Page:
Mike Ilitch was an institution. That’s the highest praise I can possibly offer to a man I never met. I can’t tell you first hand if Mike Ilitch was a good person or a great boss. I can’t share an anecdote about some time he wandered into the press box or made Jim Leyland cry. I can’t offer any sort of eulogy for Mike Ilitch, the individual. I didn’t know him. As is the case when anyone famous passes, there is a distance between the grief felt by those he touched as regular person and those he touched as a public figure.
I won’t venture to cover the breadth of Mr. I’s remarkable life. He was born in the months leading up to the Great Depression and grew up during a war that claimed the lives of 60 million. He served in the Marine Corps. He played minor league baseball. And that was just his first 27 years. It would be a story worth telling even if he hadn’t become a pizza mogul and the owner of two iconic franchises.
Ilitch was beloved in Detroit and in Michigan. If you’re reading this from afar, it might be hard to grasp the idea that Tigers and Red Wings fans adored their owner. Owners are often the bad guys. The ones who put the bottom line ahead of winning and jack up ticket prices simply because they can. Make no mistake, Mike Ilitch was a businessman and a good one, but he stood outside the mold of the modern tycoon.
What we loved about Ilitch was that he owned the Wings and Tigers the way we imagine we would own them if we had been in his shoes. Fans don’t see teams as investments. We wouldn’t pinch pennies and worry about making money. It wouldn’t matter if the club ended the year in the black or the red as long as there was a good product and a real chance to win. Ilitch ran the Tigers like a fan. He opened up his bank account when they needed a little extra and he took care of the team’s veterans. Over the last decade, Ilitch was thinking about the moment at the end of the season when the commissioner hands you the trophy. There was no owner who wanted to win for the sake of winning more than Mr. I.
At times, Ilitch was almost too aggressive in his pursuit of glory. The Tigers became famous for mortgaging the future to prepare for the present because Ilitch wanted to win before he died. Every year we knew that the Tigers wouldn’t rebuild because the owner was old and determined. He was running out of chances and taking a year or two off to restock for some blurry future made little sense. Certainly that strategy had its downside but the mistakes he made were made for the right reasons.
There are two stories that represent Ilitch’s legacy for me. After the Tigers clinched the division in 2014, Ilitch sat next to Victor Martinez in Brad Ausmus’ office. He put his arm around him and, as the story goes, said “I’m going to take care of you next year.” Martinez was a free agent to be coming off an incredible year at the plate. The basic math told you that Martinez was going to get a larger contract than he was worth that winter, but Ilitch wouldn’t hear of it. He paid the going rate – maybe even a little more – before Martinez even had a chance to test the market.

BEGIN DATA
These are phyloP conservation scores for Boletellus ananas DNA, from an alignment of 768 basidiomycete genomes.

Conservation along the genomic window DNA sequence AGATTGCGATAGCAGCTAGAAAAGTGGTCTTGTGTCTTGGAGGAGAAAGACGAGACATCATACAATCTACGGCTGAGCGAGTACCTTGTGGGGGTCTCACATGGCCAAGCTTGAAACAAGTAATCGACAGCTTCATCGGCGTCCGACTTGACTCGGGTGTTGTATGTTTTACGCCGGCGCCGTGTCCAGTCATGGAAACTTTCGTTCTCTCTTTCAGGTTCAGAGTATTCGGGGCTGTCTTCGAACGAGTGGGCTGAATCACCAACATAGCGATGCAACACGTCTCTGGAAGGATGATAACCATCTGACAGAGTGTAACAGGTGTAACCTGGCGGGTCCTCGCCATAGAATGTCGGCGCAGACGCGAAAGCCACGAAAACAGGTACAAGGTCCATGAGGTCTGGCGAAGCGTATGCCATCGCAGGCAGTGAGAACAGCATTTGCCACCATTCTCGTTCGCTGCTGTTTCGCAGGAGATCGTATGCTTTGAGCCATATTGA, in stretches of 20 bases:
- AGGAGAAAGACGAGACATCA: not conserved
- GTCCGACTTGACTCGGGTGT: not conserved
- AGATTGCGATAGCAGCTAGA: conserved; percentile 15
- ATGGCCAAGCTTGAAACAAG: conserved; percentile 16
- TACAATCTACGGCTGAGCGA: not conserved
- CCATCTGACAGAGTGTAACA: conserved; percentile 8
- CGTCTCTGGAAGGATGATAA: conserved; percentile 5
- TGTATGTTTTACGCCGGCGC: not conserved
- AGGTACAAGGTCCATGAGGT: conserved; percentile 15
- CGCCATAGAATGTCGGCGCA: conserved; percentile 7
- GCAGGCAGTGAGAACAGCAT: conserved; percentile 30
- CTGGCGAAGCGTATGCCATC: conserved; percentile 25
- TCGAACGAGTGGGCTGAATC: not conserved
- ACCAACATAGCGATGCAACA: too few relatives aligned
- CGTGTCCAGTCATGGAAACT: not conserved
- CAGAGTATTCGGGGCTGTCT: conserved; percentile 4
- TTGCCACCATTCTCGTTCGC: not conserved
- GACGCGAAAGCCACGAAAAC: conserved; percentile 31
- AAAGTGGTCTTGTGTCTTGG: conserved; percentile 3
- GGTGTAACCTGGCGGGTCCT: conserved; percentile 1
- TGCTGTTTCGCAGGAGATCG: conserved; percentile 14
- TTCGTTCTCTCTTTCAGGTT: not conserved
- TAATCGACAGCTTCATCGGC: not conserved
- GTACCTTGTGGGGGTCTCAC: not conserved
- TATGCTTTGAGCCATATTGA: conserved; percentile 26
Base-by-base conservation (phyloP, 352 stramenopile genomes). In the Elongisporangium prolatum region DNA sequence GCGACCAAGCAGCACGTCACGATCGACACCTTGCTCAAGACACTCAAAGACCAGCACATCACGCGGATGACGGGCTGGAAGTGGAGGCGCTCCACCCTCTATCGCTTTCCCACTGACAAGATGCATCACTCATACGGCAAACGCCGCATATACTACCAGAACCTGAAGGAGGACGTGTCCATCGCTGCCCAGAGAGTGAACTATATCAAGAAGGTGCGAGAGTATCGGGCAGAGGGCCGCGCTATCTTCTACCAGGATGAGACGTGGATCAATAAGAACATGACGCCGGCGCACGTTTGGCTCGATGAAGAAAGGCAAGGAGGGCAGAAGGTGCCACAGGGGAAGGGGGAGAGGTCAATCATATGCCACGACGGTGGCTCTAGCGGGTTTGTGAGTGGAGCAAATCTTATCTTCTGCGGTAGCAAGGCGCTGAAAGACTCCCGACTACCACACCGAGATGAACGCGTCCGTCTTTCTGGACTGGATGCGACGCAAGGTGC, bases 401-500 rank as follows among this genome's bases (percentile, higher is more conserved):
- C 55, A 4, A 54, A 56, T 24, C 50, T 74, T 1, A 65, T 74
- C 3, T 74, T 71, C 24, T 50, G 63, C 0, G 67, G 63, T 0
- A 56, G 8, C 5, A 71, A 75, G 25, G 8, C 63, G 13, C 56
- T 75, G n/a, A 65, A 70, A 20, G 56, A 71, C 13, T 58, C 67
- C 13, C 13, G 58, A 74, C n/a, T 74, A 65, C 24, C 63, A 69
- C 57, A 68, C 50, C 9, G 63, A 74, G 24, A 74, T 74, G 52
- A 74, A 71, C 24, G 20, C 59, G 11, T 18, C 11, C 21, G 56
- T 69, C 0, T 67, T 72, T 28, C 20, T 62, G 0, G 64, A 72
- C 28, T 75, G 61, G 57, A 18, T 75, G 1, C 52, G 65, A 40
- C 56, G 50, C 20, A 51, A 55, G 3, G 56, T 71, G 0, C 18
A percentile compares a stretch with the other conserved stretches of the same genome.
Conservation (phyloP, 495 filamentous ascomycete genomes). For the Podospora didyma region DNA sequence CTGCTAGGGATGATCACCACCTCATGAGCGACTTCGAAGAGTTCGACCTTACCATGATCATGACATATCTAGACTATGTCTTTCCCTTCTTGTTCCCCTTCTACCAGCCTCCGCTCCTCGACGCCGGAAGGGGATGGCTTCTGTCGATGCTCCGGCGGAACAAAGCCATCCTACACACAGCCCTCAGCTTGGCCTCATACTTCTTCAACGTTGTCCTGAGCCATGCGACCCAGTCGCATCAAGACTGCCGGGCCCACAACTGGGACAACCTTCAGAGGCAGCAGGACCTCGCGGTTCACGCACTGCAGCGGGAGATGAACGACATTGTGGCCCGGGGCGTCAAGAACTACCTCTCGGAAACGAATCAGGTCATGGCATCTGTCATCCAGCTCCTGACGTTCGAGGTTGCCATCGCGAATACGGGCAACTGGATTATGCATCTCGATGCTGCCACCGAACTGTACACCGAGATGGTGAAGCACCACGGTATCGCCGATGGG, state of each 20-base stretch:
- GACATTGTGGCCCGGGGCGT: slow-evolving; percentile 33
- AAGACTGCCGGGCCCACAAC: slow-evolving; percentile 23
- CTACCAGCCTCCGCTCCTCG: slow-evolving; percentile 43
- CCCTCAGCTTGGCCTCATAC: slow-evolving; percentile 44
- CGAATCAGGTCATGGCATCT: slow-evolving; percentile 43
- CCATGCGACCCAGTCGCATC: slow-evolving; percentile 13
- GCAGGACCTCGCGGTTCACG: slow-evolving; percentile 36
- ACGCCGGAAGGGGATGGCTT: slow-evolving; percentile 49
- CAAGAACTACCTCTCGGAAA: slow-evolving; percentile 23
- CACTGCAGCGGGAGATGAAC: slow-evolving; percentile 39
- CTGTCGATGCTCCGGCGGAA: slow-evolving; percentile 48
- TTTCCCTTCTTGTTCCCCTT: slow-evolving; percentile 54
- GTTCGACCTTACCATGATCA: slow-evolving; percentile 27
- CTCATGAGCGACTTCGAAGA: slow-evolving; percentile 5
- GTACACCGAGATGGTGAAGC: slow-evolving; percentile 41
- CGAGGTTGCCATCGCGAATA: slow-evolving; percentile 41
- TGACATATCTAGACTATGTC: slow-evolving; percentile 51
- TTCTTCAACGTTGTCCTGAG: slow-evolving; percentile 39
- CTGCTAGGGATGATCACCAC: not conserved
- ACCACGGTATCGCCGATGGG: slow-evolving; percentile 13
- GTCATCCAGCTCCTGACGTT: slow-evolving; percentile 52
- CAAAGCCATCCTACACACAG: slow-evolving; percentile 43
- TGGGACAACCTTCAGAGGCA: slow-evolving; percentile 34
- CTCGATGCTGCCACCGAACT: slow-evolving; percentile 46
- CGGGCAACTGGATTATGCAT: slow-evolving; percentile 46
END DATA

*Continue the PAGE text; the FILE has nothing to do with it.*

Ilitch was known for having that kind of attitude toward his players. Justin Verlander and Miguel Cabrera got similar treatment. Ilitch cared about winning and wanted to win with the players who had worked so hard for him. A few million here or there didn’t matter. His approach made things feel less like a corporation and more like a family business.
However, the defining moment will always be the beginning of the 2009 season. The Great Recession had rocked the auto industry and two of the city’s Big Three automakers had to be bailed out by the federal government to survive. General Motors had previously sponsored the center field fountain at Comerica Park but were in no position to spend a couple million dollars on advertising. Rather than selling the space to another company in some other industry, Ilitch put all three logos on the fountain with the message “The Detroit Tigers support our automakers.”
Things were dire around the country but especially in Detroit. The Tigers themselves were feeling squeezed due to decreased ticket sales and surely could have used the capital. In fact, that offseason they traded Curtis Granderson in part because they needed to trim payroll. A city that was once the engine of the American Century was teetering on the brink, but in that moment, Ilitch wasn’t thinking about the ad space. He was thinking about the organization’s role in the community. It’s responsibility to the community, even.
That season ended painfully, after 12 innings in Minneapolis. It was unquestionably the most crushing moment I’ve had as a sports fan. Game 163 left scars on most of us. That season had been such a welcome distraction from the daily turmoil happening in the real world and a deep playoff run was exactly what everyone needed. In one final blow, the Twins took that away and the longest year in the longest decade of Detroit got a little longer.
I have no idea if the free space actually helped the industry recover, but symbolism mattered. Mike Ilitch did right by his city not just when it was easy and when it made him wealthy, but also when things were tough.
With the benefit of hindsight, we know the automakers survived and Detroit and Michigan are back on the rise. At the city’s lowest point, Mike Ilitch gave the Big Three free space on the fountain because Detroit wouldn’t have been Detroit without them.
I don’t know what’s next for the Wings or the Tigers without Ilitch at the helm. He hasn’t been involved on a day-to-day basis for sometime but it was still his vision that led the way. Our teams and their city benefited greatly from his stewardship, not just because he was savvy, but because he cared about the right things and was willing to take risks. May his example light the way for those who follow.